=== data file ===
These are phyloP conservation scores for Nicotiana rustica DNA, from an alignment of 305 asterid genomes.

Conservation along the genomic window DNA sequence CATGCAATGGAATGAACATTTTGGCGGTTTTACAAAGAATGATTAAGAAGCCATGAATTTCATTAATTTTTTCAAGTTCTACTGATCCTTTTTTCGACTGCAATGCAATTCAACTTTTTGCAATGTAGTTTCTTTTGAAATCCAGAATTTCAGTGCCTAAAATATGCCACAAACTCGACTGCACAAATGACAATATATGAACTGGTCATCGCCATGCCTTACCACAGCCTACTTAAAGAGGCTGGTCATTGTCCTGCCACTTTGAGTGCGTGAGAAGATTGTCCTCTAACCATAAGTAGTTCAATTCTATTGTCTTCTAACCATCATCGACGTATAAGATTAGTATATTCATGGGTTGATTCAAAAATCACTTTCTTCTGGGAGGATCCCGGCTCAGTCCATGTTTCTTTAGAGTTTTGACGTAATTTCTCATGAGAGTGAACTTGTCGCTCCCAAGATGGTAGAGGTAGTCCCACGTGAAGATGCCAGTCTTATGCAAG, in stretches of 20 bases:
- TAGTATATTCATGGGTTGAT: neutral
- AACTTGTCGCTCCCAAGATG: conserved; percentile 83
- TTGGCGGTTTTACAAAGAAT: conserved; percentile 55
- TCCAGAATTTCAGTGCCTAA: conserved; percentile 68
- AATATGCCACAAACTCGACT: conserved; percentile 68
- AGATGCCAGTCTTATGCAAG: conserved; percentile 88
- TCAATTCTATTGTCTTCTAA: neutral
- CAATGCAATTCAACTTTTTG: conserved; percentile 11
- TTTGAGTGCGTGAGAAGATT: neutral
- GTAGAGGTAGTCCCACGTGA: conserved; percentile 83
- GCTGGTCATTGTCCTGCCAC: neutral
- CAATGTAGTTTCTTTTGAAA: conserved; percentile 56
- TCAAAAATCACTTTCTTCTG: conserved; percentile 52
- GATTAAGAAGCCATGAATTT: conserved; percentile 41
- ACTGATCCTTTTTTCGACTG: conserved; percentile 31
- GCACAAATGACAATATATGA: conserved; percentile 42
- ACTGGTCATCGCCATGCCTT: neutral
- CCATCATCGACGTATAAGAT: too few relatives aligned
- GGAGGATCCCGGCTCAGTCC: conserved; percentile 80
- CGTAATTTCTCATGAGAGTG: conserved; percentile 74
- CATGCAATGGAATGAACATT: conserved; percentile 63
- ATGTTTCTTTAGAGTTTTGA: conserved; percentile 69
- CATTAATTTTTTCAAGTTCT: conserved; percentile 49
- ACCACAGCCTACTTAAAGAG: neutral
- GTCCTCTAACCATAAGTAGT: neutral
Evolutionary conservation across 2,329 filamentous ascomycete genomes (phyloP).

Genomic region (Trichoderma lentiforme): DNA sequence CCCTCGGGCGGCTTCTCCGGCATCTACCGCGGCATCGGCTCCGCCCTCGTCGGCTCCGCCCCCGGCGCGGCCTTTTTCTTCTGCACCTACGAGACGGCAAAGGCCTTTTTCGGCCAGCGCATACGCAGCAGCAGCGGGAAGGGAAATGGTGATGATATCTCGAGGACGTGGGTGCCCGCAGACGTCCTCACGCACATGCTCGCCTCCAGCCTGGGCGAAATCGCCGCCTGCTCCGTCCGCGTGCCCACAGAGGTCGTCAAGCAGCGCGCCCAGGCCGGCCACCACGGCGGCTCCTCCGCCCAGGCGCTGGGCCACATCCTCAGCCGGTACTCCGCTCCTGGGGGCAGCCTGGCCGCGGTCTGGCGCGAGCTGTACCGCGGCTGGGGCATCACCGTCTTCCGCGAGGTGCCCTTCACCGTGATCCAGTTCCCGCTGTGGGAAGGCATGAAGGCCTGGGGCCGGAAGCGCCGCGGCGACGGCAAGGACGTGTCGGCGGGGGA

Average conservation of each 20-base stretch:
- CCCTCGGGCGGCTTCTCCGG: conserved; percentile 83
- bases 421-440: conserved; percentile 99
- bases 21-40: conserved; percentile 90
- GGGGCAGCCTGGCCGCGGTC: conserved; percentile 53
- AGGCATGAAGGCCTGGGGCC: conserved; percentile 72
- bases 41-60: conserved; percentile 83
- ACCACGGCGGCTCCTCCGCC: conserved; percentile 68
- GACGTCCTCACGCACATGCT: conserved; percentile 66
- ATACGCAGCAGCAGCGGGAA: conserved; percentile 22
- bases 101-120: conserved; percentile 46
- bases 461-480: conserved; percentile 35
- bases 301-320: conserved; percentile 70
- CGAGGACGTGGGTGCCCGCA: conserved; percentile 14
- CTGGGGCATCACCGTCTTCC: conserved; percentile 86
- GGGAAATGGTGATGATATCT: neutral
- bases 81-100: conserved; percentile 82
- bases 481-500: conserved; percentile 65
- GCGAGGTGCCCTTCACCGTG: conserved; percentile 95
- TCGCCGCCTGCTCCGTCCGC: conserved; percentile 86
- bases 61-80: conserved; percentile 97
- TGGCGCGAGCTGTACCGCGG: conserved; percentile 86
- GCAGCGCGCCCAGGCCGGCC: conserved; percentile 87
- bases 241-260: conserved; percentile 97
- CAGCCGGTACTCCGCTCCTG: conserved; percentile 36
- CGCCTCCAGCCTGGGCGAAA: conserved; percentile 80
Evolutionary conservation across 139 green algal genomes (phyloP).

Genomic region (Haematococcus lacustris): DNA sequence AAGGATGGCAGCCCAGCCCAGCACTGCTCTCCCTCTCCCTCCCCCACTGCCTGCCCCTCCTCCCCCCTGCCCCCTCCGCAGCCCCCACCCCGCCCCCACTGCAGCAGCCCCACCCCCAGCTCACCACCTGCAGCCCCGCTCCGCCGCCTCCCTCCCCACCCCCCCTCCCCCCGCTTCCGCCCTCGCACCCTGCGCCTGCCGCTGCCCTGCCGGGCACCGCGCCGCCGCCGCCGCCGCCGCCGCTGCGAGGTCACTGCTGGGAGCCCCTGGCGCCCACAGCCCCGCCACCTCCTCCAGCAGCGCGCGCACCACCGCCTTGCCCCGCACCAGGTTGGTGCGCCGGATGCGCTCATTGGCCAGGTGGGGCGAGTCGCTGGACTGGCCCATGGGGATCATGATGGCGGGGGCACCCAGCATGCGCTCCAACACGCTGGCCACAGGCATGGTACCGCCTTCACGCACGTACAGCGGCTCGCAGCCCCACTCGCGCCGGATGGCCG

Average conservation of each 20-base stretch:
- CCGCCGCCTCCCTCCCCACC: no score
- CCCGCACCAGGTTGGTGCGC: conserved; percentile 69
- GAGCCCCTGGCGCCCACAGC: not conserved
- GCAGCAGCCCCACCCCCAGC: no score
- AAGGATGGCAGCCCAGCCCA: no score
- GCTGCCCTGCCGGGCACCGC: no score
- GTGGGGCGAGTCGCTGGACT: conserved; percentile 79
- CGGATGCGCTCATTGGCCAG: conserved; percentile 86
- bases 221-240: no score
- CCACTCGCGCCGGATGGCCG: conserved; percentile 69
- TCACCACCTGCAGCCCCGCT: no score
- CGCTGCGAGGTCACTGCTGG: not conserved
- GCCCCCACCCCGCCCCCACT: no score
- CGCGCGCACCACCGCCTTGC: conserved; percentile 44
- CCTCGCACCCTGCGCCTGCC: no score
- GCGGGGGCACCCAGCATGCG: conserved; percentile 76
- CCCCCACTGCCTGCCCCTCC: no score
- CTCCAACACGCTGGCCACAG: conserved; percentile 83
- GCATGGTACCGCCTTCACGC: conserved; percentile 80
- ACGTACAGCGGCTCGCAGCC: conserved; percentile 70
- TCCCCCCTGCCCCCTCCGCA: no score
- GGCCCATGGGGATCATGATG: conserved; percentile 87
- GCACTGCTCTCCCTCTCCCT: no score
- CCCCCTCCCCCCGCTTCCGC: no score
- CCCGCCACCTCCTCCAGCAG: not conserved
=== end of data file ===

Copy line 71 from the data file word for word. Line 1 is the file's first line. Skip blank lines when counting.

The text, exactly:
- GCCCCCACCCCGCCCCCACT: no score